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POLL: Downs Center Indiana (4/28-30)


Downs Center/SurveyUSA
(Pres release, Gov release, Crosstabs)

Indiana
Clinton 52, Obama 45 (n=689)

n=1,274
Obama 48, McCain 47... Clinton 48, McCain 45

More information on the Downs Center/SurveyUSA methodology.

 

Comments
Dan:

Only in Indiana would 5% of respondents say that the #1 issue the governor should focus on is Daylight Savings Time. Incredible.

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killias2:

A Democrat winning Indiana? No wai!

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cinnamonape:

This is the only poll that actually is available thus far that shows erosion in Obama's poll numbers. People have been using isolated polls to say that, and it may be true, but until this poll it was't actually visible in a series of polls.
This polling period covers the dates of the intense media coverage regarding Wright's statements to the National Journalism club. But likely not Obama's response to them. Whether people will re-evaluate their positions after a day or two and consider Obama;s position similar to JFK's not approving of all of the Popes views (on birth control and divorce, for example)...and yet still attending Catholic Mass...is a matter we'll have to see.

But the poll does show some immediate reaction to the comments, or a reaction to other attacks made by Clinton that aren't apparent in earlier polls after the Penn debates and Primary.

Dates N/Pop Clinton Obama Undecided

Downs Center/SUSA 4/28-30/08 689 LV 52 45 3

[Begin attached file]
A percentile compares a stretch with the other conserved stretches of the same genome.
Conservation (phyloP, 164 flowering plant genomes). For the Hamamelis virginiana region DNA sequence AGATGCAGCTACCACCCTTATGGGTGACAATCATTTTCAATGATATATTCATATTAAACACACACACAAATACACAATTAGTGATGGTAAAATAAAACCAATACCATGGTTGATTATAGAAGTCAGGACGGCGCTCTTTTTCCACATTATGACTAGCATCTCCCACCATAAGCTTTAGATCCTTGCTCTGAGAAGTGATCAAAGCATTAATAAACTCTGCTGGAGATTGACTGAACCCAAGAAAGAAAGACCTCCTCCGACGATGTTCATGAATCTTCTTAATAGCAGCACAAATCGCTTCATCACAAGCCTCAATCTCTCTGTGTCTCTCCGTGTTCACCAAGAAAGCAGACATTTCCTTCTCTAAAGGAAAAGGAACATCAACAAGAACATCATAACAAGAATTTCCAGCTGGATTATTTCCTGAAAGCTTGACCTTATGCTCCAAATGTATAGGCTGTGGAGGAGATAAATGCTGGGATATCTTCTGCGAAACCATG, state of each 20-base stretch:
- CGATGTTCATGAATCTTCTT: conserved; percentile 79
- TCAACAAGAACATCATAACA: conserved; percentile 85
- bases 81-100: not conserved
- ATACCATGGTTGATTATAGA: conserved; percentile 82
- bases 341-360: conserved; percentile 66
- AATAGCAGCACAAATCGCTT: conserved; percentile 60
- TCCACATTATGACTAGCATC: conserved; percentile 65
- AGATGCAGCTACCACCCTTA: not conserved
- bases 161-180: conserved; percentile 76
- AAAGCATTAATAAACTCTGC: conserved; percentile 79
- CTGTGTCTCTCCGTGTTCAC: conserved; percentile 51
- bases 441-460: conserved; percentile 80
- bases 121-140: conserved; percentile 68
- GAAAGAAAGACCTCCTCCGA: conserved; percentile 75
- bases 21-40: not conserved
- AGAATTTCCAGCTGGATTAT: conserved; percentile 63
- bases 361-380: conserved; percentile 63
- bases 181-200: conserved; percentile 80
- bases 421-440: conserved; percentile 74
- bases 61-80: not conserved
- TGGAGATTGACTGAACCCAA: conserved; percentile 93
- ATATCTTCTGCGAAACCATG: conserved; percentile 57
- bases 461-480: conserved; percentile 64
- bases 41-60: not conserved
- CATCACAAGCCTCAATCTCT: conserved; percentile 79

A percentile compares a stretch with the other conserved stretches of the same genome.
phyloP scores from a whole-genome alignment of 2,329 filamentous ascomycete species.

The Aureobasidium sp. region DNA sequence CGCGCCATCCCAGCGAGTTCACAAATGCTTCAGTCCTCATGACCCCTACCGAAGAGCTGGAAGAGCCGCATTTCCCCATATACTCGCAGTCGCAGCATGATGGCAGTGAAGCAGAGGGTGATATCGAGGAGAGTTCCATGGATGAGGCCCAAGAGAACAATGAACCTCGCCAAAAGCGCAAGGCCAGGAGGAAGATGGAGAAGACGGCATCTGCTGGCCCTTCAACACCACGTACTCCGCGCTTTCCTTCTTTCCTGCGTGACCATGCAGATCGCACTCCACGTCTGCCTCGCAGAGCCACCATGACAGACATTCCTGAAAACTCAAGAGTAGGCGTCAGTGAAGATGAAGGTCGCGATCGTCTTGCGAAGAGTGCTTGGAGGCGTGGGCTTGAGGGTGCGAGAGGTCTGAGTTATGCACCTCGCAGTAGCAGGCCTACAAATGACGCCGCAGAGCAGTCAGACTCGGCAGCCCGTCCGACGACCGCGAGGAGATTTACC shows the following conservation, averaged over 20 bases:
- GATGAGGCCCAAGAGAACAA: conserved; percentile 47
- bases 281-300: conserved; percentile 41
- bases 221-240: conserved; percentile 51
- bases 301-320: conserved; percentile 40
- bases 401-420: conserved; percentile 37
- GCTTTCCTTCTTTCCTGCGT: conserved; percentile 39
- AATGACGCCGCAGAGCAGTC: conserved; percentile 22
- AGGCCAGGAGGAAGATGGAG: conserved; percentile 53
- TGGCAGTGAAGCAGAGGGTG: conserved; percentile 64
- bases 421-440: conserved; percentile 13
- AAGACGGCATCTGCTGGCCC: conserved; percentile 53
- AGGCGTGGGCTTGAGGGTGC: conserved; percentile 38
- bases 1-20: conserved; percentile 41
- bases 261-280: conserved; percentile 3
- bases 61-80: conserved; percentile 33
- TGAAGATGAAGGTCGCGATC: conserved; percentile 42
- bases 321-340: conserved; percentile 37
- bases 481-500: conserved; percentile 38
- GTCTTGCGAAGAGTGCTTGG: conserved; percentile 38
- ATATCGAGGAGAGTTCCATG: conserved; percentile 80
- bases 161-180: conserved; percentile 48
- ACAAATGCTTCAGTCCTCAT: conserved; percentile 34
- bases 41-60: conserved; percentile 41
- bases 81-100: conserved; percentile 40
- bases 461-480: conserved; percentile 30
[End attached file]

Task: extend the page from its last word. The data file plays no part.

Downs Center/SUSA 4/14-16/08 578 LV 45 50 5

SurveyUSA 4/25-27/08 628 LV 52 43 2
SurveyUSA 4/11-13/08 571 LV 55 39 3
SurveyUSA 3/29-31/08 530 LV 52 43 1

Research 2000 4/23-24/08 400 LV 47 48 5
Research 2000 3/31-4/2/08 400 LV 49 46 2

ARG 4/23-24/08 600 LV 50 45 5
ARG 4/2-3/08 600 LV 53 44 2

Howey-Gauge 4/23-24/08 600 LV 45 47 8
Howey-Gauge 2/17-18/08 500 LV 25 40 36

[This last poll is problematical since it covers a much larger range of time than the Wright comment and the initial survey appears to have not been "pushed", The undecideds in that poll shifted largely to Clinton.]

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jcpok:

Will AAs account for only 8% of Democratic primary voters. That seems really low. Anyone with some insight on this? Thanks.

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eternaltriangle:

A Dem win in Indiana is not that unrealistic (although obviously polls taken right now will be slanted because the Democrats are actively campaigning there, while the GOP isn't). Firstly, you have a relatively unpopular Republican incumbent governor.

Secondly, a recession could help swing socially conservative but poor voters into the Democrat camp. In particular, southern Indiana is the key swinger - note that in state elections (where issues like the economy, and yes, daylight savings, are more important) Southern Indiana is close, whereas Bush carried most counties there by 30 points (except Monroe County, which contains Indiana University, and fairly liberal Bloomington).

Thirdly, while Indiana has not gone for the Dems since 1964, look at when it has been close. In 1992 and 1996 Clinton lost by only 6 points. Carter lost by 7 in 1976. That is a swing of 13-14 points from the 20-point margins Republicans get there normally. Hoosiers swing hard in bad election years for the GOP, even though candidates never campaign here, or spend much in the way of resources.

Fourthly, Howard Dean's "winning guys with confederate flags on their pickup trucks" strategy in 2006 enabled a pickup of 3 congressional seats in Indiana (two of them in particularly conservative areas of the state). This shows that when resources are put in the state, it is possible to turn out wins for the Dems.

If McCain can be 2 points behind in Massachusetts, surely Clinton and Obama can be close in Indiana.

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